Sunday, 16 December 2018

Fall is in the air!


If you think of a cliché painting of fall time, that’s what it’s like here at Bass’ River Resort during that time of year, and that’s not a bad thing! All the trees turn shades of orange, red, and yellow and temperatures start to drop. You can smell autumn in the air. It’s the perfect time of year to be outside and go on an adventure, and Bass’ is the perfect place to help make that happen!

Besides camping (which is a fun choice all year long!), here at the resort we offer horseback riding, hayrides, hiking, and floating. We offer horseback riding that goes on trails through the campground, through the river bottom, and over mountains, and it is especially pretty in the fall. We even have a ride that goes out at sunset. When the sun is setting on the color changed trees and throughout the river bottom, it is breathtaking.

Other activities here at the resort that you can take part in include floating, hayrides, and hiking. Here at Bass’ River Resort we float year round, so floating when the scenery is beautiful is a treat! We have options for hayrides that end with a bonfire. Those rides are perfect for those cool fall evenings!

The Ozark Trail also comes through sections of our campground, so hiking is another great option for the fall season. For more information on the Ozark Trail, check out our other blog with information on it here on our website.

Another fall time option for the avid hunter and fisherman is a visit to the Huzzah Conservation Area. The following information is from their website, :

“Huzzah Conservation Area is located in Crawford County. The area consists of 6,225 acres. Rugged forest terrain, the Meramec River and Huzzah and Courtois Creeks draw many visitors to this area. The Ozark Hiking Trail transects most of the area and allows hikers access to many of its unique features. The Narrows, located in the extreme southwest portion of the area, is a narrow hogback ridge divided between Huzzah and Courtois Creeks that features extremely steep topography and rapidly changing vegetation from ridge to creek bottom.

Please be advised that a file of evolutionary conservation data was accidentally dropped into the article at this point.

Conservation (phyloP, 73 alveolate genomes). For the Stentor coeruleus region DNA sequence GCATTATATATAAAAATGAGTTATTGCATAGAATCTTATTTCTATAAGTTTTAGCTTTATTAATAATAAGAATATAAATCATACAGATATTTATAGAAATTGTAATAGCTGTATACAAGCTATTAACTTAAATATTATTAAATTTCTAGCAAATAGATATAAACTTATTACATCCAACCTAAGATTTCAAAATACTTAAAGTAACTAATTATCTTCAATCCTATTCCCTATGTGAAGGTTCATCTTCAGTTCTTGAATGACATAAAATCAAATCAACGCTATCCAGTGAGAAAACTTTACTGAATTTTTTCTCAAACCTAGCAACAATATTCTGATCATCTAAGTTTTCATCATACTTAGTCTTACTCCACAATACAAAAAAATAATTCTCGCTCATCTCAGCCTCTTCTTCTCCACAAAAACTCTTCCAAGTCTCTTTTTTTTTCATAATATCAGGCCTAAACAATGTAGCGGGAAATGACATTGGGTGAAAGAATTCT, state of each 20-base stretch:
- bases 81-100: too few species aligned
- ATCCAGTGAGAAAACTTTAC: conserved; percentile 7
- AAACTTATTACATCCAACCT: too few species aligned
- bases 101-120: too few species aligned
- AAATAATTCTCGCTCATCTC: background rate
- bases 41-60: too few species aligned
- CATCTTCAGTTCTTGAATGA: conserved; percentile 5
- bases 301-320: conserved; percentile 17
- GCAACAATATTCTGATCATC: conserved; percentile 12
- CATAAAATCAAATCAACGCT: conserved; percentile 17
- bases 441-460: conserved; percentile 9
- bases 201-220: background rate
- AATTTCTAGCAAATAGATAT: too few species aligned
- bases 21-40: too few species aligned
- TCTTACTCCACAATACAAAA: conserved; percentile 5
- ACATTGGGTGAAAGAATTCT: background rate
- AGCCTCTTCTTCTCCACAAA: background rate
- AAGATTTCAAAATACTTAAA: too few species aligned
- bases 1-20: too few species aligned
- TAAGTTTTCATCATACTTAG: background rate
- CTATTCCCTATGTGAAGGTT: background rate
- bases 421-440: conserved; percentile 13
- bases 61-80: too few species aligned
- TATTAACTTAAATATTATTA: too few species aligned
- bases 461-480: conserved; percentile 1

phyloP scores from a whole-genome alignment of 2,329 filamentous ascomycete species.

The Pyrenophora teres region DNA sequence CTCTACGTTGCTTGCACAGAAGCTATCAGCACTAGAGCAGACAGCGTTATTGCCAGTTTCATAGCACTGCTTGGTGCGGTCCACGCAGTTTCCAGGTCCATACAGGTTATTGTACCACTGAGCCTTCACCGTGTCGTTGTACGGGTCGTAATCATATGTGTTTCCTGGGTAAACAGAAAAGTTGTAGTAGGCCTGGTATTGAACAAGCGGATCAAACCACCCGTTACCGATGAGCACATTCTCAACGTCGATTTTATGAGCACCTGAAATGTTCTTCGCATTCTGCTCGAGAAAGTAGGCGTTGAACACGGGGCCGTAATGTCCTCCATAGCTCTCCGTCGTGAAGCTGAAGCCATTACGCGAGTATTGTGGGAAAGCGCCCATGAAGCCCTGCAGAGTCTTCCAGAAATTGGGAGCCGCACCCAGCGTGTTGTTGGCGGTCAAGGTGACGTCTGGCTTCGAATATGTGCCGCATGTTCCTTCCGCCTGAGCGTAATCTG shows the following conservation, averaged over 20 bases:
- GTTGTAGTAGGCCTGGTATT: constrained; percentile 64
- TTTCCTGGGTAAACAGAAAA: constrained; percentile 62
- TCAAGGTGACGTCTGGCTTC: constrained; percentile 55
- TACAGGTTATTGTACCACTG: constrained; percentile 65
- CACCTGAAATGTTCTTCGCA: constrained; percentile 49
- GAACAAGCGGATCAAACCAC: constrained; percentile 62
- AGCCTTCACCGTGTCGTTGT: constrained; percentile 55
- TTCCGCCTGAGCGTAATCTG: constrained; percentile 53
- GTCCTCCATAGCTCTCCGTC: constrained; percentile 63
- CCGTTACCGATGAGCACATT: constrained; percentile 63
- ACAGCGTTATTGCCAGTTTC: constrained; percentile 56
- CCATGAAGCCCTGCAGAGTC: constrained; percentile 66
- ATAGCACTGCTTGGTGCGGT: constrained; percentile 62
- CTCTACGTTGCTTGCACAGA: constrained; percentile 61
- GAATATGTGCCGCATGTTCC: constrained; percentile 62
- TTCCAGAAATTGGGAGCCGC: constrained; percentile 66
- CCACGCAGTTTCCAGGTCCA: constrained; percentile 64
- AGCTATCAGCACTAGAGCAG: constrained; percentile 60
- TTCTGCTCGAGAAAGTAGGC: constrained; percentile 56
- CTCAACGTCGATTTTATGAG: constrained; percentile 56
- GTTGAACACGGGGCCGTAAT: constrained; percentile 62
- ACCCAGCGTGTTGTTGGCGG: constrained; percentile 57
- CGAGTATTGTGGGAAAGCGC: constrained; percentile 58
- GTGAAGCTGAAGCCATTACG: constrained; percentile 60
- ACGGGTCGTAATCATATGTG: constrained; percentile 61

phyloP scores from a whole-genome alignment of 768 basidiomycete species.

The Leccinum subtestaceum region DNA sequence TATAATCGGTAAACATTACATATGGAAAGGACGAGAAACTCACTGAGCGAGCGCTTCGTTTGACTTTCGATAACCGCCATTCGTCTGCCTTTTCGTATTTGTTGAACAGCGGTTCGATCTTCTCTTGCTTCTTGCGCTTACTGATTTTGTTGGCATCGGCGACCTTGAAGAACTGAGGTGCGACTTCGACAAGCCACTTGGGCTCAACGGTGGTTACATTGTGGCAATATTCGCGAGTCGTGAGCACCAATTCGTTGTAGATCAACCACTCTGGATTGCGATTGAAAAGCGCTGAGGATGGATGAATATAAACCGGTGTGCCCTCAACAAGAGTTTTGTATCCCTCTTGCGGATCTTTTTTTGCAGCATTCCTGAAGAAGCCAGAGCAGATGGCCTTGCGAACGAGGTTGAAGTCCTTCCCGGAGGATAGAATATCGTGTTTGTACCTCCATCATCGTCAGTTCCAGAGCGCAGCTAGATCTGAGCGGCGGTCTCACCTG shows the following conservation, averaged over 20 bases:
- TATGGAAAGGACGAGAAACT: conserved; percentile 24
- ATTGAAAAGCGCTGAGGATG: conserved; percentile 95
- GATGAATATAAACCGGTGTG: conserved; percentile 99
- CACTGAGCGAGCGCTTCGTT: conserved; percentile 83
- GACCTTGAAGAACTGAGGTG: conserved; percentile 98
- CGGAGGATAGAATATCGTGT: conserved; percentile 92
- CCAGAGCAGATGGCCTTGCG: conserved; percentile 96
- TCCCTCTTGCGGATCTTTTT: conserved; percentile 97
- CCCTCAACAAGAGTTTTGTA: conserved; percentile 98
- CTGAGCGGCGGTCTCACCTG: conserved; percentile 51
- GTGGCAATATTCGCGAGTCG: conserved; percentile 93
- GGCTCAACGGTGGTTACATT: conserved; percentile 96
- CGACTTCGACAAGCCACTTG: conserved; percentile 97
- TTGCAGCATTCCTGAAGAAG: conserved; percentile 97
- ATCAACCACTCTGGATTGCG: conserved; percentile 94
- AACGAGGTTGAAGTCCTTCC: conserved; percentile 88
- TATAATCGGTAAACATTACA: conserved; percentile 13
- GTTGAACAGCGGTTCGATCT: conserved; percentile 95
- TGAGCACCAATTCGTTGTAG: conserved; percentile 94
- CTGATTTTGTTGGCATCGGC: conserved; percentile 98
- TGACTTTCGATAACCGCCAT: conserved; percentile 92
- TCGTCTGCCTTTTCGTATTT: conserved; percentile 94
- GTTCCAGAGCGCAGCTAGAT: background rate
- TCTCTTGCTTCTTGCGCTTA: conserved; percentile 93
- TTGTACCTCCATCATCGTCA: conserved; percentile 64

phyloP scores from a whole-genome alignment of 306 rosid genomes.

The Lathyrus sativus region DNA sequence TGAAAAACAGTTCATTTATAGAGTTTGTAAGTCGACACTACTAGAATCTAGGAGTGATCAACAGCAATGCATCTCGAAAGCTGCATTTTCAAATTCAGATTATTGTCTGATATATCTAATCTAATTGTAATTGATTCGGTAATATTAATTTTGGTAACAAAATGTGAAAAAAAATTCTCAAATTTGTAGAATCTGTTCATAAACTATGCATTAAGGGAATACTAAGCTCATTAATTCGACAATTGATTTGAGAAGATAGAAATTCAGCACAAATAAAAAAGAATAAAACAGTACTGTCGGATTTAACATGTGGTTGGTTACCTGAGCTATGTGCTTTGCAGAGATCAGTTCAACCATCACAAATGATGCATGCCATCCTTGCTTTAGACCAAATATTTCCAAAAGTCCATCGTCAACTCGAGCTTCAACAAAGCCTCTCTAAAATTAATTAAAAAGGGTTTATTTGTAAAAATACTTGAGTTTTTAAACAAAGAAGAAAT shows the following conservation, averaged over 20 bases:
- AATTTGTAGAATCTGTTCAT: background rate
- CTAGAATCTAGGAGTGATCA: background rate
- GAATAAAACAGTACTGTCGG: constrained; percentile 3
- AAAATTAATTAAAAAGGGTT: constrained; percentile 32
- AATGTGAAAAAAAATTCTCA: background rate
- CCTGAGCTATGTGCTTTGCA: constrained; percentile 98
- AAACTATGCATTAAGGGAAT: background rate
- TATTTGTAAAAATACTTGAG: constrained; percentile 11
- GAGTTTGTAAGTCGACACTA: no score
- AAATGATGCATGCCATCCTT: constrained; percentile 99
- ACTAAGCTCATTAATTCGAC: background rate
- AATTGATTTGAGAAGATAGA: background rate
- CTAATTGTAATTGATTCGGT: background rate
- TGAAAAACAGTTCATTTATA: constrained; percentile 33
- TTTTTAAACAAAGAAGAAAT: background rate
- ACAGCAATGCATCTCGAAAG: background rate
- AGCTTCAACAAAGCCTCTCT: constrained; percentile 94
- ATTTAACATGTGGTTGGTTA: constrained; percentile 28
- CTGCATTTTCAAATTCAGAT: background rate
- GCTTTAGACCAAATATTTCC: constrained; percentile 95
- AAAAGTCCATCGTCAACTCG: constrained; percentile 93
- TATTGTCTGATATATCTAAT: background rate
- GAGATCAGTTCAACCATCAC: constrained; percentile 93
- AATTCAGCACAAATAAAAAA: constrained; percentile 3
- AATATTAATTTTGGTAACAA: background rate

The remains of the Scotia Furnace and Iron Works are located on the property. The Scotia Furnace, built by John G. Scott, Robert Anderson, Thomas Howard and Anvil James, produced pig iron from 1870 to 1880. Much of the forest in the vicinity of the furnace remains was clearcut during that period to produce charcoal to fire the furnace.

The area is managed for a variety of game and non-game wildlife species. Timber harvests have been used to produce forage and cover for wildlife. Watering ponds and permanent food plots have been established for the benefit of wildlife.”

If you want to get out of the house this fall and take in some of the beauty of the Ozarks, come visit us at Bass’ River Resort! We guarantee that you’ll have a blast!

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Sunday, 16 December 2018

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